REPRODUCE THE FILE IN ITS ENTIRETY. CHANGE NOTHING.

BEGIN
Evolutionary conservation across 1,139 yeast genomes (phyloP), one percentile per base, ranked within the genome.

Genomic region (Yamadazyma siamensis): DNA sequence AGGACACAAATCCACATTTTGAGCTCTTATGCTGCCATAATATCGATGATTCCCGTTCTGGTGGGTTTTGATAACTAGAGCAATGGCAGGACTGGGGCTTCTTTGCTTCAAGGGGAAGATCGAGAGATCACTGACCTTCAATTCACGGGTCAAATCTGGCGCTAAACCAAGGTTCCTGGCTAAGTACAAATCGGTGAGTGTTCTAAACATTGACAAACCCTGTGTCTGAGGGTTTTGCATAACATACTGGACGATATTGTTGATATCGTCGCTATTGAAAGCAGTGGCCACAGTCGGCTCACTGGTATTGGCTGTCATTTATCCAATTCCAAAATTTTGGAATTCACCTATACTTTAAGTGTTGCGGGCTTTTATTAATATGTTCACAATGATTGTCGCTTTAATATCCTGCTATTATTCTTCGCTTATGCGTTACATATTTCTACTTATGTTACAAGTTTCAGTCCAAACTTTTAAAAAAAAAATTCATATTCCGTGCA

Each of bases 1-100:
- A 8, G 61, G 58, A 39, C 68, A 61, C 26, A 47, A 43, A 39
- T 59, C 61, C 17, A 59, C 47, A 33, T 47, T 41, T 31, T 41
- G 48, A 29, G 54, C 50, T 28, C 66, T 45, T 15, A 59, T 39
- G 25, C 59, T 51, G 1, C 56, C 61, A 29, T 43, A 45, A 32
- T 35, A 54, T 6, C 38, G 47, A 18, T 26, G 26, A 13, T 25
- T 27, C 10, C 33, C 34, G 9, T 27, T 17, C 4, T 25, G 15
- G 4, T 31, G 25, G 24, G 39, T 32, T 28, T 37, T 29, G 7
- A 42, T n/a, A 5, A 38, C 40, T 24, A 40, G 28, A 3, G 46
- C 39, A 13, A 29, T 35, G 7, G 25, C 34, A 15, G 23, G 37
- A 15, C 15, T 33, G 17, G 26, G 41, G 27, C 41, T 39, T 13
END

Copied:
Evolutionary conservation across 1,139 yeast genomes (phyloP), one percentile per base, ranked within the genome.

Genomic region (Yamadazyma siamensis): DNA sequence AGGACACAAATCCACATTTTGAGCTCTTATGCTGCCATAATATCGATGATTCCCGTTCTGGTGGGTTTTGATAACTAGAGCAATGGCAGGACTGGGGCTTCTTTGCTTCAAGGGGAAGATCGAGAGATCACTGACCTTCAATTCACGGGTCAAATCTGGCGCTAAACCAAGGTTCCTGGCTAAGTACAAATCGGTGAGTGTTCTAAACATTGACAAACCCTGTGTCTGAGGGTTTTGCATAACATACTGGACGATATTGTTGATATCGTCGCTATTGAAAGCAGTGGCCACAGTCGGCTCACTGGTATTGGCTGTCATTTATCCAATTCCAAAATTTTGGAATTCACCTATACTTTAAGTGTTGCGGGCTTTTATTAATATGTTCACAATGATTGTCGCTTTAATATCCTGCTATTATTCTTCGCTTATGCGTTACATATTTCTACTTATGTTACAAGTTTCAGTCCAAACTTTTAAAAAAAAAATTCATATTCCGTGCA

Each of bases 1-100:
- A 8, G 61, G 58, A 39, C 68, A 61, C 26, A 47, A 43, A 39
- T 59, C 61, C 17, A 59, C 47, A 33, T 47, T 41, T 31, T 41
- G 48, A 29, G 54, C 50, T 28, C 66, T 45, T 15, A 59, T 39
- G 25, C 59, T 51, G 1, C 56, C 61, A 29, T 43, A 45, A 32
- T 35, A 54, T 6, C 38, G 47, A 18, T 26, G 26, A 13, T 25
- T 27, C 10, C 33, C 34, G 9, T 27, T 17, C 4, T 25, G 15
- G 4, T 31, G 25, G 24, G 39, T 32, T 28, T 37, T 29, G 7
- A 42, T n/a, A 5, A 38, C 40, T 24, A 40, G 28, A 3, G 46
- C 39, A 13, A 29, T 35, G 7, G 25, C 34, A 15, G 23, G 37
- A 15, C 15, T 33, G 17, G 26, G 41, G 27, C 41, T 39, T 13